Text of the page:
A level results – what if it’s time to rethink university plans?
Life is rarely straightforward. The best laid plans can go awry and A level results day can be the perfect example of a time when students need to think pragmatically and reassess their circumstances. And, certainly, they may need our professional support in doing so – it can’t be easy to face a change of plans when expectations have already been set.
It’s important to remember that a change of plan doesn’t have to be associated with underperformance. Those students whose grades are better than anticipated may also find it appropriate to rethink their next steps. Additionally, there will always be a certain amount of students for whom the ten months following university applications have given them a period of reflection and perhaps they have decided that university isn’t for them. Let’s take a quick look at some of the options open, and the circumstances that might bring them there.
This is the process through which UCAS matches unplaced students with unfilled university places. Traditionally it is associated with students who were unsuccessful in receiving offers or who haven’t met the requirements of their firm and conditional choices. But it is also for students who may have consciously declined their offers, perhaps due to a change of subject plans. And its success is on the up. In 2013, a record 57,000 students successfully secured university places through the clearing process. And far from being a ‘last-chance saloon’ of undesirable courses, over 3,000 places last year were on offer at Russell Group universities. Whatever a student’s reason for needing to use clearing, they are advised to have their Plan B researched and prepared so that they can optimise their chances. The UCAS website, and their clearing partner The Telegraph are the best places to look for further resources.
The so-called ‘happy cousin’ to clearing, students who have met or exceeded the conditions of their firm offer are eligible to use Adjustment to ‘upgrade’ to a new course and/or university. Students can apply through Track and, in doing so, do not jeopardise their firm offer. But they must work fast – once registered they will have exactly 5 calendar days to find an alternative course and if one hasn’t been found in this time, they will continue with their firm offer choice. Unlike Clearing, a list of courses isn’t specifically produced for the purposes of Adjustment, so students will need to phone the universities themselves and it is advisable therefore that they have done their homework before hand. More information on Adjustment can be found through a handy video ‘How-To Guide’ which is found on the UCAS website.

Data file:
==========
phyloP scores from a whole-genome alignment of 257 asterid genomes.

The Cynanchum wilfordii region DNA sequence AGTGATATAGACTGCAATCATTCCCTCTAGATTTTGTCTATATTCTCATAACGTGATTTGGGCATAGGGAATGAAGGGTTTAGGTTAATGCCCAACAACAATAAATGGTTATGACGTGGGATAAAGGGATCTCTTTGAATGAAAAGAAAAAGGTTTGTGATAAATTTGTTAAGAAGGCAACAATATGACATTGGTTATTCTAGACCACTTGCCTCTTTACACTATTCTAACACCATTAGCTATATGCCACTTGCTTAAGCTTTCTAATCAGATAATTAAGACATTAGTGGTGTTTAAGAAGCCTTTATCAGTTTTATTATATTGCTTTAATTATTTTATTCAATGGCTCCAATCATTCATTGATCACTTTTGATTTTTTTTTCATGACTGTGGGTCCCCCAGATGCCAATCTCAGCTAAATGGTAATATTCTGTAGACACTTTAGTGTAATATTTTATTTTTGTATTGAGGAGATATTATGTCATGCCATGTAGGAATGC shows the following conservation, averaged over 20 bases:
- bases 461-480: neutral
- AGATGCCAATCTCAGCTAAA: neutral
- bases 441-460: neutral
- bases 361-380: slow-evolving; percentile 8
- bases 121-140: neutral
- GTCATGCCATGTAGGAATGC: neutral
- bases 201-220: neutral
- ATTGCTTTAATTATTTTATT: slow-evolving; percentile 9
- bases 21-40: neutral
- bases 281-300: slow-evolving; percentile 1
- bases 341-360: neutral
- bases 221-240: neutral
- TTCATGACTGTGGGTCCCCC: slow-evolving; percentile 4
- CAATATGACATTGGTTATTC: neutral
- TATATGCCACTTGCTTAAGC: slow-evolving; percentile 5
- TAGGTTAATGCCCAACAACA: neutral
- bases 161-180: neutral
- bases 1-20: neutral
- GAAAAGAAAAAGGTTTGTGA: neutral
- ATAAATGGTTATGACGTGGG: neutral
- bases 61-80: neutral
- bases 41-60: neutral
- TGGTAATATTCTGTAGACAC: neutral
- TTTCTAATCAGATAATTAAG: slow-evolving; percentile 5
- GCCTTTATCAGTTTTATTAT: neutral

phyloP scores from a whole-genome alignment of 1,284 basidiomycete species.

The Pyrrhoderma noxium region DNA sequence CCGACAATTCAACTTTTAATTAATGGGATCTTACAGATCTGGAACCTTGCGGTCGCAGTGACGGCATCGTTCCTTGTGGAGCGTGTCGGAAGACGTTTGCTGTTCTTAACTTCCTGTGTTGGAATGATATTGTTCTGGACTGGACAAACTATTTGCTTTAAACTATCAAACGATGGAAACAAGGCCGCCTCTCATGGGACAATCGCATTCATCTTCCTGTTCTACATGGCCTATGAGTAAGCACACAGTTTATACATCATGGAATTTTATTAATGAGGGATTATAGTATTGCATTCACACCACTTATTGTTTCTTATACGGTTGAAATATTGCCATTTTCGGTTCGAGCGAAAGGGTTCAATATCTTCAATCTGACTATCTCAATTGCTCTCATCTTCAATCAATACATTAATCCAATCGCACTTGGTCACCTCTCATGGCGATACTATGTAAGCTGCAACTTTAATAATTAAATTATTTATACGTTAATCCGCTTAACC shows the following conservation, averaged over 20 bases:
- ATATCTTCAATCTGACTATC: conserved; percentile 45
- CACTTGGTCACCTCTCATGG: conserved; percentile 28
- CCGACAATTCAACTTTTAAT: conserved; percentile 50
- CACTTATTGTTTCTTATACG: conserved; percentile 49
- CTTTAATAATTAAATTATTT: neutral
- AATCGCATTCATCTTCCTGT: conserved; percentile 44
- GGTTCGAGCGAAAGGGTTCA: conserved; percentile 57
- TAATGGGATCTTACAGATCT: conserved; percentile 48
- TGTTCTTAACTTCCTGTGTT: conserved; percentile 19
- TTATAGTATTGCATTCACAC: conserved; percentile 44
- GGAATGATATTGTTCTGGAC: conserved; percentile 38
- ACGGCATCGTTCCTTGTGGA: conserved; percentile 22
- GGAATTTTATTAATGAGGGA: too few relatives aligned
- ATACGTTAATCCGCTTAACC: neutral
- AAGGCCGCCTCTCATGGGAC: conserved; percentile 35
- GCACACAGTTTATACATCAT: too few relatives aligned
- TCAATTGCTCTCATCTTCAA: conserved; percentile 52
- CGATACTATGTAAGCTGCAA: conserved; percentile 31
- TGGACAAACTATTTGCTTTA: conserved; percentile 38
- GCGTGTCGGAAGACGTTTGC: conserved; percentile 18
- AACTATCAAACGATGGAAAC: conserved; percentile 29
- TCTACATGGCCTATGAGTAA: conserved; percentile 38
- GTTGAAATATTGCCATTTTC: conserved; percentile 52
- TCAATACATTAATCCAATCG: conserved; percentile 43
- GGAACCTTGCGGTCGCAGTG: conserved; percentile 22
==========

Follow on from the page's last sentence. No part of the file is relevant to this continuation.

Of course, this can appeal to a variety of students for a variety of reasons. Those who feel they under or over achieved on expectations in their A level may find that, rather than deal with the pressure (and limitations) or Clearing or Adjustment, the best option is quite simply to take some time out, and to reapply knowing the results they can offer and where this is likely to get them. Other students quite simply may be ‘all studied out’ and recognise that time out of the system may be wise. Contrary to the message that is often given out to students at school or college, admissions tutors do tend to look favourably on gap year applicants. The extra maturity that they bring to university often translates to a lower dropout rate and increased motivation to study. It is important for these students to have a structured year, however – a clear motivation for taking a gap year or useful activities undertaken will undoubtedly provide an easier ‘sell’ to admissions tutors than a year which is spent drifting.
Whilst poor A level results may be a wake-up call to some students that higher education isn’t for them there will be others who have achieved highly but realised over time that the world of work offers more excitement and opportunity at this moment in time. And this is absolutely the right choice for some students. The rise in tuition fees has seen an increase in the amount of quality work opportunities for students with A levels, including earning and learning options like apprenticeships, and education can always be returned to at later stage. However, students should be encouraged to be realistic about the competitiveness of the job market and the time it can take to secure employment.